Improve generalization by recording more data

Your first model will probably perform much better against the training data than the test data. It has not yet been taught to ignore features that should be ignored, such as clothing or daylight. Generalization is improved by adding more varied data.

The simplest way to approach this is to keep on adding more data until doing so produces no further improvement. 

Instead of spending time trying to improve the test performance directly, you can just record another set of data in different conditions. Here, this second data set is called day2. To train a model on the combined data sets from day 1 and day 2, simply merge their directory structures. The helper script does this automatically:

python day1+2 day1 day2

The above creates a new directory called day1+2 and copies all the images in day1/*/*.png and day2/*/*.png to it, maintaining the classification into subdirectories. Now it is straightforward to train a new model on the combined data set using the script and compare its performance on all three data sets (day1, day2 and test1) with the previous model using the script. For example:

simple bar chart comparing accuracy of day 1, day 2, and test

Adding a second day of data with different lighting and clothing not only improved the performance on the unseen test set, it also improved the performance of the day1 data. Notice that although the model trained on day1 performed reasonably on the test data, it got only 36% of its predictions correct on the day2 data.

Day1 and day2 both use the randomized white balance, making classification harder, so this is always going to be worse than the test set, but this very low score suggests training only on day1 was not enough to generalize to new situations.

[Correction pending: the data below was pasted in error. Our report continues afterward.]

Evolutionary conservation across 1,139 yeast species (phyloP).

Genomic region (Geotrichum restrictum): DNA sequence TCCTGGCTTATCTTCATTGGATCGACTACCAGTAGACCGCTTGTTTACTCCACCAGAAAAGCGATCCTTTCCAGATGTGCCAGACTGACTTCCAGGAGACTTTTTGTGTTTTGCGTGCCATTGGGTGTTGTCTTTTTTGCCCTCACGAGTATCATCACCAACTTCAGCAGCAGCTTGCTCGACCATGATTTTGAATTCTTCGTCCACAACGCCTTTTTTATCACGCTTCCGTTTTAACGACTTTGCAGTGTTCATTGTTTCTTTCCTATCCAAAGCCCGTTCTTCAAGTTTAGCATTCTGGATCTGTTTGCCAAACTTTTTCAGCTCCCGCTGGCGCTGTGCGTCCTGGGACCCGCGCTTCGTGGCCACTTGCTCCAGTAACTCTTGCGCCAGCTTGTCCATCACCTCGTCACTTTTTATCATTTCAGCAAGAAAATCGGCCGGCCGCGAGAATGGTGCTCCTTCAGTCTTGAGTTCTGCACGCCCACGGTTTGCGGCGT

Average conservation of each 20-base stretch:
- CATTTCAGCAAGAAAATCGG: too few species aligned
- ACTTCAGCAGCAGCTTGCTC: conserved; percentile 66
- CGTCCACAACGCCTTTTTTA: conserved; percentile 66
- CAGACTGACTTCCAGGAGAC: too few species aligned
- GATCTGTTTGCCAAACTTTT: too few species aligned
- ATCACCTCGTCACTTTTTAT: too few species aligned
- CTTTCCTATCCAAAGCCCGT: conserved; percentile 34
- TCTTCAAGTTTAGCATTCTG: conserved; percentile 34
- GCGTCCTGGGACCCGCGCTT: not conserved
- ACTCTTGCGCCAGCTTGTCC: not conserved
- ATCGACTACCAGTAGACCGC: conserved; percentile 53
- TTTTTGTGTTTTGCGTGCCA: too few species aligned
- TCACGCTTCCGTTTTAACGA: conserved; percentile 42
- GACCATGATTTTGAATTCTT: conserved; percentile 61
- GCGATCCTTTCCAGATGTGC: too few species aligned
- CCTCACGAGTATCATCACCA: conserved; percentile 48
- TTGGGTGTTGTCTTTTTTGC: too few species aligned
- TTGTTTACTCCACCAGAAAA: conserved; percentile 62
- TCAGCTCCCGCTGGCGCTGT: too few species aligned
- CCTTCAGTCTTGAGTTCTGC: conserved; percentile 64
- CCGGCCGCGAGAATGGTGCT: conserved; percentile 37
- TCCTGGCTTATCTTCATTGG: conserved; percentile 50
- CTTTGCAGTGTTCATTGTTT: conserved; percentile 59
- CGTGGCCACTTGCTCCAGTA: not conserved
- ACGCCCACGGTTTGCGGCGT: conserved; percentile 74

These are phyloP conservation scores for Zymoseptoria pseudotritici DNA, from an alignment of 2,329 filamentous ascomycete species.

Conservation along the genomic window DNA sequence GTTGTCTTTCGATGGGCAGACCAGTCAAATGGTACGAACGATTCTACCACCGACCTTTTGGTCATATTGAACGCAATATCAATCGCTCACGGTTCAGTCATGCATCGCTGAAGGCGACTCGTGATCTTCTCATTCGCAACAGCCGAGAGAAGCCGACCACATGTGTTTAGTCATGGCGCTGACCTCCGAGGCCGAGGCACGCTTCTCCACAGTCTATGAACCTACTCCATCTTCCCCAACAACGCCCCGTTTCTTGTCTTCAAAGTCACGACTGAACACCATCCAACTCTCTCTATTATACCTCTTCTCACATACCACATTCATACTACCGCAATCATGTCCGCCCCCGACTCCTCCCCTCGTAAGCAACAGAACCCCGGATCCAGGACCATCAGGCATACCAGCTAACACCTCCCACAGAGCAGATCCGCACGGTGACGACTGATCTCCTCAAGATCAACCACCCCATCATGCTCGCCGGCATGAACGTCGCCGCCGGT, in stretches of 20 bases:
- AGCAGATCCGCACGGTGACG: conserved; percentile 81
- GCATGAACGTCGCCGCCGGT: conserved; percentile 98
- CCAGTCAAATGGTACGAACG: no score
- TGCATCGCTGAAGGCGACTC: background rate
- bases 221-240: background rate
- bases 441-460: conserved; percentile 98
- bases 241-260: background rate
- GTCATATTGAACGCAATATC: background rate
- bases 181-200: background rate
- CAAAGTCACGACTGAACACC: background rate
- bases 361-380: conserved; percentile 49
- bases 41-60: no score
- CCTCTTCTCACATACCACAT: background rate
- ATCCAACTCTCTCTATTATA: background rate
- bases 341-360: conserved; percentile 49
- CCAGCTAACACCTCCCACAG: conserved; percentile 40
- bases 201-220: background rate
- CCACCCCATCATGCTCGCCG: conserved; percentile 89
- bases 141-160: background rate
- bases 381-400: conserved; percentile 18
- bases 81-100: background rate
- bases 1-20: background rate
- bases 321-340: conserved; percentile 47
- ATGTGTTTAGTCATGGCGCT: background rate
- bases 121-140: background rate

Is 95% accuracy good enough? For some applications, it might be, but mispredicting 1 frame in 20 is once every two seconds at 10 FPS. Depending on when these occur, this could be very problematic. It is easy to keep adding more data to help improve the accuracy. Applying the same process again on the third day looks like this:

python day3
python day3
python day1+2+3 day1 day2 day3
python day1+2+3
python day1+2+3 val_day1+2+3
python day1+2+3 day1
python day1+2+3 day2
python day1+2+3 day3
python day1+2+3 test1
  • Advanced information

    To prepare the demo system shown in the video at the start of this guide, 3-4 minutes of video was recorded every day for three days. Half of this was filmed in dim lighting and half filmed in bright lighting. Each one of the five actions was repeated with several variations and the results were classified and saved.

    After training a ConvNet from scratch on the day1 dataset, it achieved an accuracy of 98% on its training data and 98% on the validation set. The high validation accuracy shows that the model has not just memorized the input data, but as the validation data was drawn from the same day it does not tell us whether the model will generalize to different clothes, ambient daylight and so on.

    The test set performance is good but not great - making a mistake 9% of the time leads to many misinterpreted gestures:

    simple bar chart showing accuracy of day 1 and test 1

    As more data is added from subsequent days, the performance improves across on every dataset:

    simple bar chart comparing accuracy of all three days against the test data

    Here we can see that although neither day1/model.h5 nor day1+2/model.h5 were trained on the day3 data, having seen two days worth of data meant that day1+2/model.h5 handled it significantly better. Adding the 3rd day of data almost halved the error on the test set and examining the remaining errors shows many pictures that were arguably mislabelled by hand in the classification process.

    For our demo video, this was sufficient for reliable predictions but each use case will vary. To get the best performance, keep on adding extra datasets until there is no extra benefit from training on them.

    This process ends in a single model file, such as day1+2+3/model.h5, which produces a good performance on all the data seen so far as well as the test set. All that remains now is to deploy it.

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